Could some MRIs be doing more harm than good? It's too early to say definitively, but ProPublica points to new research in the journal Radiology showing that a potentially toxic metal is ending up in the brains of patients. The concern revolves contrasting agents, drugs used to make the image results sharper. Some are made from the metal gadolinium, and the researchers found gadolinium in the brain tissue of MRI patients. They did not call for radiologists to stop using them but urged more research, saying the findings questioned the "safety of at least some" of the agents. The two in question were Omniscan, made by GE Healthcare, and Magnevist, made by Bayer HealthCare.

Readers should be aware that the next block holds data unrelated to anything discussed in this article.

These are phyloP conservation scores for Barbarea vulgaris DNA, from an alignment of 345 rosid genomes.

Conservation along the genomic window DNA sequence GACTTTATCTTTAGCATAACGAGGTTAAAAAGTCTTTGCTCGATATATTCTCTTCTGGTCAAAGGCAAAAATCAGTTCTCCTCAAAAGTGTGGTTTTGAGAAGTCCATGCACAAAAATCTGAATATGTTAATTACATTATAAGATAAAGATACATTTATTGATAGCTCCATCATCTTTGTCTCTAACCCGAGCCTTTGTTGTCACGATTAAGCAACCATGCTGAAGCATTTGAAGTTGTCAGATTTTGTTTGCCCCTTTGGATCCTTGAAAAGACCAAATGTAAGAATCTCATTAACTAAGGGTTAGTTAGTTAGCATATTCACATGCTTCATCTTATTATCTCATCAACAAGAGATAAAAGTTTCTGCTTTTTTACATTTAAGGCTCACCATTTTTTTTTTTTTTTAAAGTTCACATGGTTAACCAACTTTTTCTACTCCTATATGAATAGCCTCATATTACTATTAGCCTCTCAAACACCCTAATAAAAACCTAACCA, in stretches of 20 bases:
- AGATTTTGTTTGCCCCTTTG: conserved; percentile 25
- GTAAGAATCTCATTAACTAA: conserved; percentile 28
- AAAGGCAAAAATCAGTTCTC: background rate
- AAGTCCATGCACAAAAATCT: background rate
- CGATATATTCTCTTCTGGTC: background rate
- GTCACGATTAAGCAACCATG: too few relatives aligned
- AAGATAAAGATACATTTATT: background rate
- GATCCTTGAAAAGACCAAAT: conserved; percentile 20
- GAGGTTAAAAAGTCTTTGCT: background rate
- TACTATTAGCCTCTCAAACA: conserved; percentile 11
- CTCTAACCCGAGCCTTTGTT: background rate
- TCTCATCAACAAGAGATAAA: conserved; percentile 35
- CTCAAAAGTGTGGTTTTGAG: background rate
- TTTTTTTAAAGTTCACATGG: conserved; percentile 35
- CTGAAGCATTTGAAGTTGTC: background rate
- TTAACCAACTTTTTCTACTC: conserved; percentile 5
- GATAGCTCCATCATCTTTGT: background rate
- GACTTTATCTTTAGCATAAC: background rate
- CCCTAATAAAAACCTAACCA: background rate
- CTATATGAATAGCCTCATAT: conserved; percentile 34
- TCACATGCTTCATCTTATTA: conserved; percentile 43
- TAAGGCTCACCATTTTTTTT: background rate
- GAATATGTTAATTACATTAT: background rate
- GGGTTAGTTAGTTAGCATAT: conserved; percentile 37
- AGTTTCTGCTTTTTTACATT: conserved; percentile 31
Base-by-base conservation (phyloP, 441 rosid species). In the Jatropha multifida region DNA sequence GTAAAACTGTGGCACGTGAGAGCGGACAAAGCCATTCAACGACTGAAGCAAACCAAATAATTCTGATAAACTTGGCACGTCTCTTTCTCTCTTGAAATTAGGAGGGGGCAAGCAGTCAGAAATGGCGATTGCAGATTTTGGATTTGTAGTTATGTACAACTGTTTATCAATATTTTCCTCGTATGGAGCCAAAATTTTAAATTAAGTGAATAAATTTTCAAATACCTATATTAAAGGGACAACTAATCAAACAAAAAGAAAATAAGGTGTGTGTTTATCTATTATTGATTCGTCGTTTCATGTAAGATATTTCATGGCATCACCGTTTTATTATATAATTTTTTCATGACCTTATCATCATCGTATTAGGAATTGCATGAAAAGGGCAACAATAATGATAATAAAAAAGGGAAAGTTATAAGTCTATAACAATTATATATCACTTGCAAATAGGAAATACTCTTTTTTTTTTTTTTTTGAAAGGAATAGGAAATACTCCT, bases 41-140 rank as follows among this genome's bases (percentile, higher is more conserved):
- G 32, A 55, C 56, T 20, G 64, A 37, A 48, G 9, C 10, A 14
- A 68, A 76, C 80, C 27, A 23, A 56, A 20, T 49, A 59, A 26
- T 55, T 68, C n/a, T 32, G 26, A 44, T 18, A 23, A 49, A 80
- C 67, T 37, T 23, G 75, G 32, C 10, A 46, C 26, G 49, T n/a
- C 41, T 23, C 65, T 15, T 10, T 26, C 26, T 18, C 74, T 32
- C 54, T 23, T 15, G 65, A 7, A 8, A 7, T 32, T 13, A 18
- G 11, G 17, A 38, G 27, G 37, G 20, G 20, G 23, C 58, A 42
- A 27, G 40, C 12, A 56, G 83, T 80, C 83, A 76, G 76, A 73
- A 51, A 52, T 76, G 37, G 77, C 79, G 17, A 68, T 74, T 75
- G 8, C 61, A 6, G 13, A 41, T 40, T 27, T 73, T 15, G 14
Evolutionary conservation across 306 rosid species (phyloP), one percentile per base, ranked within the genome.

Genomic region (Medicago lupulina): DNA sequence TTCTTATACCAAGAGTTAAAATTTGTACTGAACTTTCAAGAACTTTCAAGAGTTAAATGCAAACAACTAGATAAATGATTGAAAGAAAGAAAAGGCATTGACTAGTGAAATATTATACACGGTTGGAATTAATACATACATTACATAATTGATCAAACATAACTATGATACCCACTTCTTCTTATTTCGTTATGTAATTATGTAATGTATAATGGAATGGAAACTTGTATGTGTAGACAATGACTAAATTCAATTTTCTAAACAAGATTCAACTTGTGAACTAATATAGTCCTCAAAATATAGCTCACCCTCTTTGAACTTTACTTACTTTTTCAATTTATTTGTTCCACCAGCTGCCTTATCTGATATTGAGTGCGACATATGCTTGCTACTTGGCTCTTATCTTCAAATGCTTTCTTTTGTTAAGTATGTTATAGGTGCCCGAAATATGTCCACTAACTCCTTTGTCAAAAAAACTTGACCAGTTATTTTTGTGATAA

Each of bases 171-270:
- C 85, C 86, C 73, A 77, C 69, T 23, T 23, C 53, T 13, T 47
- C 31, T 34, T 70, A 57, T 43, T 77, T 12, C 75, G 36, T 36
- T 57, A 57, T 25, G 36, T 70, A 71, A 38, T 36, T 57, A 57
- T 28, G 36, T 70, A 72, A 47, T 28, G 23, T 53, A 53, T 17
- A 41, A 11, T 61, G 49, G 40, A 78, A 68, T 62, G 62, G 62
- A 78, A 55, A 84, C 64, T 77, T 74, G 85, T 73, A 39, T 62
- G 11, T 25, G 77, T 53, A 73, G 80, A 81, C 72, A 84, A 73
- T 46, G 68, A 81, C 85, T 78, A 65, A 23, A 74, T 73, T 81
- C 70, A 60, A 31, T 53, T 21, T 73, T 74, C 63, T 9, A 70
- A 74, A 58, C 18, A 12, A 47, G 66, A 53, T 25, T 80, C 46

Both companies said they were monitoring the matter, and both have confidentially settled "hundreds of lawsuits" while denying liability, reports ProPublica. It has previously reported on the potential health risks of Omniscan, risks that moved the FDA to issue a "black box" warning. The new studies "have set off alarms because they show that even patients with healthy kidneys are retaining gadolinium from Omniscan and Magnevist," writes Jeff Gerth, who notes that nine gadolinium-based agents are on the US market. "Estimates are that about one-third of the 20 million MRIs in the United States each year use one of the nine contrast agents." Click for the full piece, which includes an interview with a woman convinced that an MRI is behind her cognitive problems.